5 QUESTIONS with erika meitner
by Robby Auld | April 2018
Why write poetry?
This is a great question--and one that feels easy to me, as my work has always been 'of the world' and engaged with political issues--whether it's writing about female sexuality and desire, or motherhood, or race, or gun violence, or urban issues, or adolescent girlhood, or Jewish identity, or family history (I am first-gen American and the granddaughter of holocaust survivors). I think poetry--all kinds of poetry--is critical in helping all of us understand the world around us in more nuanced and interesting ways.
Your fifth full-length collection, Holy Moly Carry Me, is scheduled for release this September. What is the book about?
Holy Moly Carry Me explores human resilience and grit in the face of disaster, loss, and uncertainty. My poems plumb the heart of southern Appalachia—its highways and strip malls and gun culture, its fragility and danger. The poems also wrestle with what it means to be Jewish in the Christian bible belt, and deal with the anxiety of raising one white son and one black son amidst racial tensions and school lockdown drills. Understanding what “You shall love your neighbor as yourself” (Leviticus 19:18) truly means in an increasingly splintered society, in the Internet era, was a driving principle of writing this book.
Who, or what, inspires you?
I'm often inspired by visual art, so when I'm in cities I spend a lot of time at art museums. Right now I'm very much digging Zoe Leonard, Robert Irwin, David Wojnarowicz, and Carolee Schneemann, and I'm always inspired by documentary photography. I'm working on a documentary project right now in Miami with photographer Anna Maria Barry-Jester on sea-level rise and architecture, so I've been reading a lot of architectural theory and criticism, and thinking a lot about form and permanence, body and mortality. I like to collaborate across mediums, and doing longer-term documentary projects on urban areas and social issues alongside documentary photographers is one way I do this.
I am also inspired by current events and my own personal experiences. This is especially apparent in my newest book, Holy Moly Carry Me. Becoming a multiracial family has deeply altered my perspective of America, and also my daily embodied interactions when I’m out with my youngest son, who’s African American. A few years into writing the poems for this book, I was in my car in the Food Lion parking lot with both my sons in the back seat. It was November of 2014, so my older son was seven, and my youngest was almost two years old, and we were listening to NPR, and I had left the car on for a minute because they were reporting on Ferguson, and about the fact that a St. Louis County grand jury had decided not to indict Darren Wilson for the murder of Michael Brown. I didn’t think my oldest son was listening to the radio, but he was, and he asked me what they were talking about, so I explained the news story to him, and he said, “We can never let my brother go to Missouri—he won’t be safe there.” And I just sat in the car and wept, because I didn’t have the heart to tell him that there is nowhere in America where you’re safe when you inhabit a brown-skinned body. I think those moments—gun massacres, catastrophes, racially motivated violence—that happened over and over across America while I was writing this book made me especially tuned in to overt and latent danger, and made me want to convey threat, but also resilience in my poems.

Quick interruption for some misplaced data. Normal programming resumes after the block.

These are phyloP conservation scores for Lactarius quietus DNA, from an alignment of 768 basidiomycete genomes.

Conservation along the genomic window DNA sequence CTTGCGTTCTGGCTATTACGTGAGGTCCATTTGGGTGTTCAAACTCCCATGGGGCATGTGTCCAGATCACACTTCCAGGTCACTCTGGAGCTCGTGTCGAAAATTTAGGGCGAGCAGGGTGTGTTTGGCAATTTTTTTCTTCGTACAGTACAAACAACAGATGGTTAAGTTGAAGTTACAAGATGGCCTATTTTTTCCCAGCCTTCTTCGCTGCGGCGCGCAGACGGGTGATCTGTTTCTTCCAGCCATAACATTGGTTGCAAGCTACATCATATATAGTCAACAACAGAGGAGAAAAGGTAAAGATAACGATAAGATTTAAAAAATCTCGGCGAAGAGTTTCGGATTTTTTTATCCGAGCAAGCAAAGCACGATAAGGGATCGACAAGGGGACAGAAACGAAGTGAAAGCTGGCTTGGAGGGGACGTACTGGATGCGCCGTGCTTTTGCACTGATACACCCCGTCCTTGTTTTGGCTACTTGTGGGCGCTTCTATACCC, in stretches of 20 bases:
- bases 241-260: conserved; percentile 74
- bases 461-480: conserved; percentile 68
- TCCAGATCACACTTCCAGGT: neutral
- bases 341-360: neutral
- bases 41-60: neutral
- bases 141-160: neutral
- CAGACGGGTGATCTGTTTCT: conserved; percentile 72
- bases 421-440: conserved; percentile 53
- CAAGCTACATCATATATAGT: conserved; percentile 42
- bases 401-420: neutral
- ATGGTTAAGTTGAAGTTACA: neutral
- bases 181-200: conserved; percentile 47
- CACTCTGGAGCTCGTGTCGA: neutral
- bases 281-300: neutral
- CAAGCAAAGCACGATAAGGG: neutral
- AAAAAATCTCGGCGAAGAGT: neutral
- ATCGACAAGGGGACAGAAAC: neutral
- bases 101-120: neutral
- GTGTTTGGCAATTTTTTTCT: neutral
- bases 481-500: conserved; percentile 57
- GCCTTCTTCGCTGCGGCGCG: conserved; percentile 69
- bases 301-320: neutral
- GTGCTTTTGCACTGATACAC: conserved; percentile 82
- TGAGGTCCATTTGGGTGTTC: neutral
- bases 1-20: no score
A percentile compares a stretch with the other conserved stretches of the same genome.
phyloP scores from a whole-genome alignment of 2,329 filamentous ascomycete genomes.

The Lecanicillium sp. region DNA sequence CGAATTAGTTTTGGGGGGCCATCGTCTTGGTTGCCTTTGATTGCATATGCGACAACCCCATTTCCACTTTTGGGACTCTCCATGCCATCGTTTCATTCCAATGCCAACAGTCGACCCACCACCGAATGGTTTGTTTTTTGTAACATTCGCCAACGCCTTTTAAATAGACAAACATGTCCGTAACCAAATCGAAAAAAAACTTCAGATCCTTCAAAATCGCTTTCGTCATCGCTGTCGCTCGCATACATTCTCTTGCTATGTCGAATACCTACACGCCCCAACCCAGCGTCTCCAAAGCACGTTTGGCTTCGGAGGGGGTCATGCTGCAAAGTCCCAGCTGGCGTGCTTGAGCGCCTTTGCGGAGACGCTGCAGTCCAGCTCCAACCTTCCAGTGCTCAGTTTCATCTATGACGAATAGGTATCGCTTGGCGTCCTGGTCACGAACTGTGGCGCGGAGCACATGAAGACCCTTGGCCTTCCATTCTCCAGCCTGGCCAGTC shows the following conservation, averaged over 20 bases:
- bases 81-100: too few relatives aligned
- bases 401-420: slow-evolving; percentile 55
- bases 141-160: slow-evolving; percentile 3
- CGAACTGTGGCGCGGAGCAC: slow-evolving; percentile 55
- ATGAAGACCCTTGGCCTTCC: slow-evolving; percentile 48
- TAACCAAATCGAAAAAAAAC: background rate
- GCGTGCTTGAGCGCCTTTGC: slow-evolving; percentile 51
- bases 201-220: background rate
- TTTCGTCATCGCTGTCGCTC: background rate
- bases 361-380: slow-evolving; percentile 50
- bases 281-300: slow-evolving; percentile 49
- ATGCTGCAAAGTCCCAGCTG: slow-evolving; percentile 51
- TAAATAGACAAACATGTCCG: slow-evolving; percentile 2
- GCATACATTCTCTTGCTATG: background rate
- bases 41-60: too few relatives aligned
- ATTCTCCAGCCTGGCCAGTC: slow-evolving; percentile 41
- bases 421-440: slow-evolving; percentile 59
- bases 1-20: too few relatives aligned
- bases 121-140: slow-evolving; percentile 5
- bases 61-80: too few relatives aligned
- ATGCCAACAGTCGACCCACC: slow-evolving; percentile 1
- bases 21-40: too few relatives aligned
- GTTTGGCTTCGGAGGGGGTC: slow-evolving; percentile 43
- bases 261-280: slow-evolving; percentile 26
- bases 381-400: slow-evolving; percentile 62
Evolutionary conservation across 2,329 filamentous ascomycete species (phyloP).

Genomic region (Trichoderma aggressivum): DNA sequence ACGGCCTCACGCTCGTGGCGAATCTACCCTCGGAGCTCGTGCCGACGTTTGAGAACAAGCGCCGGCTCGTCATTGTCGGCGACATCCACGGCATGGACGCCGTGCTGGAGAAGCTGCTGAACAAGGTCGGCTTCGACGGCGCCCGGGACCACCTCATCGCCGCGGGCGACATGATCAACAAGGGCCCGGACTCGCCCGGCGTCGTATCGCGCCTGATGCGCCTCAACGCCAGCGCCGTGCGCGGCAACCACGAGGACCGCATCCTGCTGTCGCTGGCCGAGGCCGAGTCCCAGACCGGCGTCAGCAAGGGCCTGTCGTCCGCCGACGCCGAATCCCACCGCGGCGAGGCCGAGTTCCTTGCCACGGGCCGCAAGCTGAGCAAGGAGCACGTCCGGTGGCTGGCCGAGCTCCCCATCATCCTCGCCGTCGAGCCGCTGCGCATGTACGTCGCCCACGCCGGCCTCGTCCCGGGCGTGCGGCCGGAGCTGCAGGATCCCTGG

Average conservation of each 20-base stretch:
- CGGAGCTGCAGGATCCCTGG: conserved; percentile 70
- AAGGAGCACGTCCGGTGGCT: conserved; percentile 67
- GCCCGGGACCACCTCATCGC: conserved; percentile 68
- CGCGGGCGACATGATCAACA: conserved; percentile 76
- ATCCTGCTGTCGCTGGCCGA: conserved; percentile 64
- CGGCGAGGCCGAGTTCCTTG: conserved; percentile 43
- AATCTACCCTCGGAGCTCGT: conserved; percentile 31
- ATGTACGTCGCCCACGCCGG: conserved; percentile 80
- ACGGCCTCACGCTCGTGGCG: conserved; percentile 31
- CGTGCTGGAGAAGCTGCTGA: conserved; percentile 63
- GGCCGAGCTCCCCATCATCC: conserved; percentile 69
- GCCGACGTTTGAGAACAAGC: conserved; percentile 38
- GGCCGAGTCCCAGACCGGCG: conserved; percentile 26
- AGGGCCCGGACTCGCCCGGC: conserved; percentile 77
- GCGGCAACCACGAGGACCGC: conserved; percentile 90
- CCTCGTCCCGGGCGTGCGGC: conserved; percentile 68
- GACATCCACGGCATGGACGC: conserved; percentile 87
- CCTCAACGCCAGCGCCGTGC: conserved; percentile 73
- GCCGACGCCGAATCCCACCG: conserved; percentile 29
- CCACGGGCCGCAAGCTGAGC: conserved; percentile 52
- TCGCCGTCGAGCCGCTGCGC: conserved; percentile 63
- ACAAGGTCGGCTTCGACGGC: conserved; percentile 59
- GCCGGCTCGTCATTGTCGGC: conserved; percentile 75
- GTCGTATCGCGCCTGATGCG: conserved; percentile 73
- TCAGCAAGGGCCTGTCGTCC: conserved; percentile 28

From the University of Virginia, you received both an MFA in Creative Writing (Poetry) and an MA in Religion and Culture (Jewish Studies). How does this work overlap for you?
My work in religious studies was in the anthropology of religion, which means I spent a lot of time talking to people I didn't know about their Jewish rituals and practices, and also did a lot of work on the idea of sacred spaces. This work ties directly to the documentary projects that I do in that it trained me to talk to strangers and turn what I learned from them into some kind of narrative, which is very much the same type of work I do when I go on the road with photographers (except with line breaks). My work is still very much based on the idea of trying to figure out places and people. How do people live? What makes them tick? I've been living in rural Southwest Virginia for the past 11 years, and I'm still trying to figure this place out, too--its culture and mores and people.
What is the most beautiful thing you saw today?
This is a weird question for me, as I don't think I generally look for beauty when I'm out and about. I'm usually looking for something striking, or weird, or obtuse. My ideas of what constitutes 'beautiful'--especially when it comes to landscape--have been immutably torqued by growing up in New York City (Queens) in the 1970's and 80's, when the landscape was whatever the opposite of traditionally beautiful was. The city was recovering from the 1975 bankruptcy and went straight into the crack and homeless epidemics of the 80's, so the stuff I found beautiful as a kid was often urban landscape (subway graffiti, out of season Christmas lights, glittering sidewalks from mica in the concrete) or human geography (42nd street drag queens in feather boas, station buskers playing makeshift drums). Today the most striking thing I've seen so far (and granted, it's 10:46am on a Saturday in Appalachia) was the dad in front of me at drop-off for a weekend engineering thing my oldest son is doing--it's 33 degrees out and he was wearing a red short-sleeved shirt with an angry bull on the back and it says "DOES NOT PLAY WELL WITH OTHERS."